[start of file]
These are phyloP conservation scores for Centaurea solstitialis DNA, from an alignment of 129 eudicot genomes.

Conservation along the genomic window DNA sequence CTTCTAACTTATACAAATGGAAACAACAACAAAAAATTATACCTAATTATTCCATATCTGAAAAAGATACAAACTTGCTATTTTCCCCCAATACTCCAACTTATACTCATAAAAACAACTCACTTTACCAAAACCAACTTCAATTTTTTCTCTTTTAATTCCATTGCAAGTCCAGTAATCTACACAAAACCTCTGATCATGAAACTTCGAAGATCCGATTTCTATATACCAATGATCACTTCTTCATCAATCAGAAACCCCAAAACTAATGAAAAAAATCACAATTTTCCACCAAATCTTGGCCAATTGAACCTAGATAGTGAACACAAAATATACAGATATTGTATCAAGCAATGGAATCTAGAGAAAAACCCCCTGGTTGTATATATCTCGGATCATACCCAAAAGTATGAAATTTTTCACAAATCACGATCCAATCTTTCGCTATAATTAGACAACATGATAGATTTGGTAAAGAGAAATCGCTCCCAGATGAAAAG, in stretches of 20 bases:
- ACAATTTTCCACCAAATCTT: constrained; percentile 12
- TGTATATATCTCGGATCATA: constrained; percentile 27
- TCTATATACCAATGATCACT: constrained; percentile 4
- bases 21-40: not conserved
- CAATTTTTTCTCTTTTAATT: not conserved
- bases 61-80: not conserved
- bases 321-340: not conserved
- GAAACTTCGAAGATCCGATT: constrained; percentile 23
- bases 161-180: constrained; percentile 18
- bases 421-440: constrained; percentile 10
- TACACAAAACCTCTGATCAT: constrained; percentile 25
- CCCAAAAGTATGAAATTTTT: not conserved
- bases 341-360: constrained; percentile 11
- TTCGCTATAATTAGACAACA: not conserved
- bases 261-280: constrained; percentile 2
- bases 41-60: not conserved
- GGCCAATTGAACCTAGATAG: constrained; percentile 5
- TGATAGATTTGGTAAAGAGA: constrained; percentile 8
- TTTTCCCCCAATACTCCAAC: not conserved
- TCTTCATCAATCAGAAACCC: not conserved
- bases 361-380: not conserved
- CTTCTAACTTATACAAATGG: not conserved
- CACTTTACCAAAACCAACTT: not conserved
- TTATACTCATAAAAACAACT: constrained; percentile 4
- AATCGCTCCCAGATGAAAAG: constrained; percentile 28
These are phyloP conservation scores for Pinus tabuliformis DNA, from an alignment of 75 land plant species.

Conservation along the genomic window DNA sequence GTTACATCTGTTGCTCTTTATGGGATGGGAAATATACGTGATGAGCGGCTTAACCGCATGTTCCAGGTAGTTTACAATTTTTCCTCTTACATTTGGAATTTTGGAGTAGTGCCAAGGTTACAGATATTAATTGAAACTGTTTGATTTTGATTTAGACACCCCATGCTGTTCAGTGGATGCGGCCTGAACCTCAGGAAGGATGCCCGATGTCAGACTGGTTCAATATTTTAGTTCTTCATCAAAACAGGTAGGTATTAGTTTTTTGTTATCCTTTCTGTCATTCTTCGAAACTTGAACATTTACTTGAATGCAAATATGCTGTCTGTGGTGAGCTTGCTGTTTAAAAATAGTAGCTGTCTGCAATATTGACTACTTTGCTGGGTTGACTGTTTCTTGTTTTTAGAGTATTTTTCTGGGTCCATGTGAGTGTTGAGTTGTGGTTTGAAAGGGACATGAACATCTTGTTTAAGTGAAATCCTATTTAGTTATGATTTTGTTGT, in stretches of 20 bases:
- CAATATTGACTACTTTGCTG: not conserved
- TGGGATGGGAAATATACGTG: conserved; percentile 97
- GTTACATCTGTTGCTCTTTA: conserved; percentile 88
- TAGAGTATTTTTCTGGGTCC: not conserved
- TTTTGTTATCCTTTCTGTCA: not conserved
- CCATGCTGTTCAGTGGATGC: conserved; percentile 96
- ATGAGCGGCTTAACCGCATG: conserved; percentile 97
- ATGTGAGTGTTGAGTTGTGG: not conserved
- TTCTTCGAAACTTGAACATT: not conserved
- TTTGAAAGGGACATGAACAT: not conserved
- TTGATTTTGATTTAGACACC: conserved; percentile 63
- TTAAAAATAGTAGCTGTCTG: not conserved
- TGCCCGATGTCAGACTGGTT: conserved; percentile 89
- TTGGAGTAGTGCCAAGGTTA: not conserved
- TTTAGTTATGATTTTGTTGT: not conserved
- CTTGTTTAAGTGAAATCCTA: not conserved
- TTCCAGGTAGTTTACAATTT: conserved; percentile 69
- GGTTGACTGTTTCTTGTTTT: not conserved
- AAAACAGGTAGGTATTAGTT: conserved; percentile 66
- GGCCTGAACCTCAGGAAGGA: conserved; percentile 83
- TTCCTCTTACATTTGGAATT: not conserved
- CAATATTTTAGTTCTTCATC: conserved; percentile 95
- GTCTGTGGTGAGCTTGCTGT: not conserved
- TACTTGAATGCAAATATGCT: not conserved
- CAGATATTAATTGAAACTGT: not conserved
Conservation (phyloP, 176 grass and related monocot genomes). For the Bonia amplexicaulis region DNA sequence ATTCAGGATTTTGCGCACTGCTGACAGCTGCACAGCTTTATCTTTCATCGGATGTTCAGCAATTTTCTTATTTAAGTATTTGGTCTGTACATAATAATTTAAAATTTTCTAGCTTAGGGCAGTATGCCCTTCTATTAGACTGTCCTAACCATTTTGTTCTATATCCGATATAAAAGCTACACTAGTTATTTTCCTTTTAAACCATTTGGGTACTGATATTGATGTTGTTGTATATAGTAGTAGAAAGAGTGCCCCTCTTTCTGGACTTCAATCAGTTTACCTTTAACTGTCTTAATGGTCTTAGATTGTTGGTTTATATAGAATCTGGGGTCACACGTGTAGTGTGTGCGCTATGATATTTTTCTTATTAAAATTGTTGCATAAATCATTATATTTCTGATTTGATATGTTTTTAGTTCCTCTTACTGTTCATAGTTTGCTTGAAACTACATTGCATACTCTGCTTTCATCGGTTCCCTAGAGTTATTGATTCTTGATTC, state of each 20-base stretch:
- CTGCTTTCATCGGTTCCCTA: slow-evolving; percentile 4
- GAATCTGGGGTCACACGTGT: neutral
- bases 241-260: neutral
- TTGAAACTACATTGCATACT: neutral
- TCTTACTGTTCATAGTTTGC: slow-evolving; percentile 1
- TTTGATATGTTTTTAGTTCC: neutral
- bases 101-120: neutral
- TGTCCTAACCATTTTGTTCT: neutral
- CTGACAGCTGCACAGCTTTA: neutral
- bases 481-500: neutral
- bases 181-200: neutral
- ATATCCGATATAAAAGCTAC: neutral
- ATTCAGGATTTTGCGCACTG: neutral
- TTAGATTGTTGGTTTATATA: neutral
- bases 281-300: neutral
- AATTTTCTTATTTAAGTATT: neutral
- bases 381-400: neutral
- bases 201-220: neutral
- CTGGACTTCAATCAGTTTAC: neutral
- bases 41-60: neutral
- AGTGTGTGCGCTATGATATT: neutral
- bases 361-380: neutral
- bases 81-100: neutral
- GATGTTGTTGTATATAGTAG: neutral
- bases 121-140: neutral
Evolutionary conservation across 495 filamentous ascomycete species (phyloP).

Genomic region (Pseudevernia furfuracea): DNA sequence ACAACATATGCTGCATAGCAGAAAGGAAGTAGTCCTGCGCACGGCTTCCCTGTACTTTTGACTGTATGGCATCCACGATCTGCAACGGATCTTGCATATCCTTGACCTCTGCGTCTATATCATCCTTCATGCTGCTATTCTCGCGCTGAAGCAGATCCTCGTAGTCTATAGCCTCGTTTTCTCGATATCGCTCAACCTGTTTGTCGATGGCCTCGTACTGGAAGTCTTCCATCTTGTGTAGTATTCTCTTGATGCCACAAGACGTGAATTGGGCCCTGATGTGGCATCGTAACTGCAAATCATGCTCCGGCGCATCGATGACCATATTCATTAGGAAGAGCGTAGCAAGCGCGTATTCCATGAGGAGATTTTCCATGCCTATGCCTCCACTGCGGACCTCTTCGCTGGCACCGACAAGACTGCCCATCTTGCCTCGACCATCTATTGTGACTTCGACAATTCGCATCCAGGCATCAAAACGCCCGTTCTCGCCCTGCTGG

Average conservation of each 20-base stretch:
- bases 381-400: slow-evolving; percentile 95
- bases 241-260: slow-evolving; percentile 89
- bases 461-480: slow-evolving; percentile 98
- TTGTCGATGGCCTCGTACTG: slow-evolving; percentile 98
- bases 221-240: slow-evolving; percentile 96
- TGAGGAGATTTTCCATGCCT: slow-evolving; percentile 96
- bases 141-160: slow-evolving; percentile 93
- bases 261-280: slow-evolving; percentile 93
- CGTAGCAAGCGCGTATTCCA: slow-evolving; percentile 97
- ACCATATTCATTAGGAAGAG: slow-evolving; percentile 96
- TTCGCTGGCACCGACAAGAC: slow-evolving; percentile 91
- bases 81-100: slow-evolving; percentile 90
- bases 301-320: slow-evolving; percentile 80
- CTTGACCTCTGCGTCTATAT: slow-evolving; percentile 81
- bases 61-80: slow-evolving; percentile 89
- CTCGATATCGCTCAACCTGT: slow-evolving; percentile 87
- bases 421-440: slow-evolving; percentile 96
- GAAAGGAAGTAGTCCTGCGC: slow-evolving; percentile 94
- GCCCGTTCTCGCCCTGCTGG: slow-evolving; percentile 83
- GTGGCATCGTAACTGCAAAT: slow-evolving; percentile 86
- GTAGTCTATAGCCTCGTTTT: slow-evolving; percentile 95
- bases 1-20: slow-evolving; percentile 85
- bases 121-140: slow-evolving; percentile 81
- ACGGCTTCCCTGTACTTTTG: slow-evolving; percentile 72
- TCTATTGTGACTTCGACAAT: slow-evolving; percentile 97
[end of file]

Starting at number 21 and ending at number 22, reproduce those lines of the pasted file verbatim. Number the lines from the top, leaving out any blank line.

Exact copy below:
- TTTTCCCCCAATACTCCAAC: not conserved
- TCTTCATCAATCAGAAACCC: not conserved